A Chronic Pain Flare

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Wednesday I triggered a huge flare and a huge setback in my progress over the past two months. As of yet, I am unsure of the extent of this setback; in the past it has ranged from several days to up to four months for me to get back to “normal,” with normal being levels of pain that are moderate and do not leave me bedridden for the majority of the day. Thankfully, I am guessing this one will be more towards the ends of several weeks than several months.

As always, I look back on this week to try and figure out what in the world happened. I usually have some semblance of an idea, and this week it is clear that my activity level and commitments were higher than normal. Typically, I use Monday and Tuesday to rest and do small amounts of work around the house to prepare for going to work on Wednesday and Thursday. This week I had an eye appointment, a meeting, and several shopping trips that kept me out of the house for half the day on both Monday and Tuesday.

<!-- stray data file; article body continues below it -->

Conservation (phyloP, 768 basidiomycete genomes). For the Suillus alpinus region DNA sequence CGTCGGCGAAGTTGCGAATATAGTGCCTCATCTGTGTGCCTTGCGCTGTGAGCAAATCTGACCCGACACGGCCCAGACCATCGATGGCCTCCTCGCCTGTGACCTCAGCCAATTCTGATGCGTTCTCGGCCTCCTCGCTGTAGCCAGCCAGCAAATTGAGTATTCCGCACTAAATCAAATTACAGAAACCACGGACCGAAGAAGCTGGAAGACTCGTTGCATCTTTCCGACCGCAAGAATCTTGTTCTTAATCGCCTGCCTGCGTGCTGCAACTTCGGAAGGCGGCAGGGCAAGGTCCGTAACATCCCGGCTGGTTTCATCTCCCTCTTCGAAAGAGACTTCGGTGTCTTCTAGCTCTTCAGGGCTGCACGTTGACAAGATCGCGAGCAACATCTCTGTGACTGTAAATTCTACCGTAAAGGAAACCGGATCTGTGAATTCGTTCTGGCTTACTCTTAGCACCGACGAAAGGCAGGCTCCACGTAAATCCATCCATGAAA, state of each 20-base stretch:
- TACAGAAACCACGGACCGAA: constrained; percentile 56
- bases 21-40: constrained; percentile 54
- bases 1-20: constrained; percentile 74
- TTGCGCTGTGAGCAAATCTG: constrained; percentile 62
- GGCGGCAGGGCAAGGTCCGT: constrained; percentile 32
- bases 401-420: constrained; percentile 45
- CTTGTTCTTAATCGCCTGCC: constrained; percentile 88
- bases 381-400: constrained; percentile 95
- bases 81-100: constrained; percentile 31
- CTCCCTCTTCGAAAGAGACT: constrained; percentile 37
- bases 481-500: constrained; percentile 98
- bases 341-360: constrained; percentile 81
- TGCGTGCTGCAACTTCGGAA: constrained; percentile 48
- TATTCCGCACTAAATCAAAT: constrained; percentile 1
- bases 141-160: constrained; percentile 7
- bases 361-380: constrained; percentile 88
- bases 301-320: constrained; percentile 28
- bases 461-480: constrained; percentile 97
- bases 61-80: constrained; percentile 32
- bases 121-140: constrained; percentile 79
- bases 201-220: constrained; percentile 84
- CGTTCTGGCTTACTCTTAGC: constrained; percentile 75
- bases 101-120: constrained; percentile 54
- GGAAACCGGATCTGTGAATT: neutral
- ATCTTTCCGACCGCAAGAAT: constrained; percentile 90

Wednesday I had work for a few hours, and I left directly from there to a doctor’s appointment to get paperwork signed to release me from jury duty. It was actually a great doctor’s appointment, and she signed my paperwork. But I was at the appointment for several hours, and the drive home was so long with traffic that it sent me into this flare.

Yesterday, I spent most of the day depressed and crying. Then around 2:30, I dragged my body out of the house to get to work. The good thing about work is that I love it, and I came home emotionally in a better place, but physically I was and still am a wreck.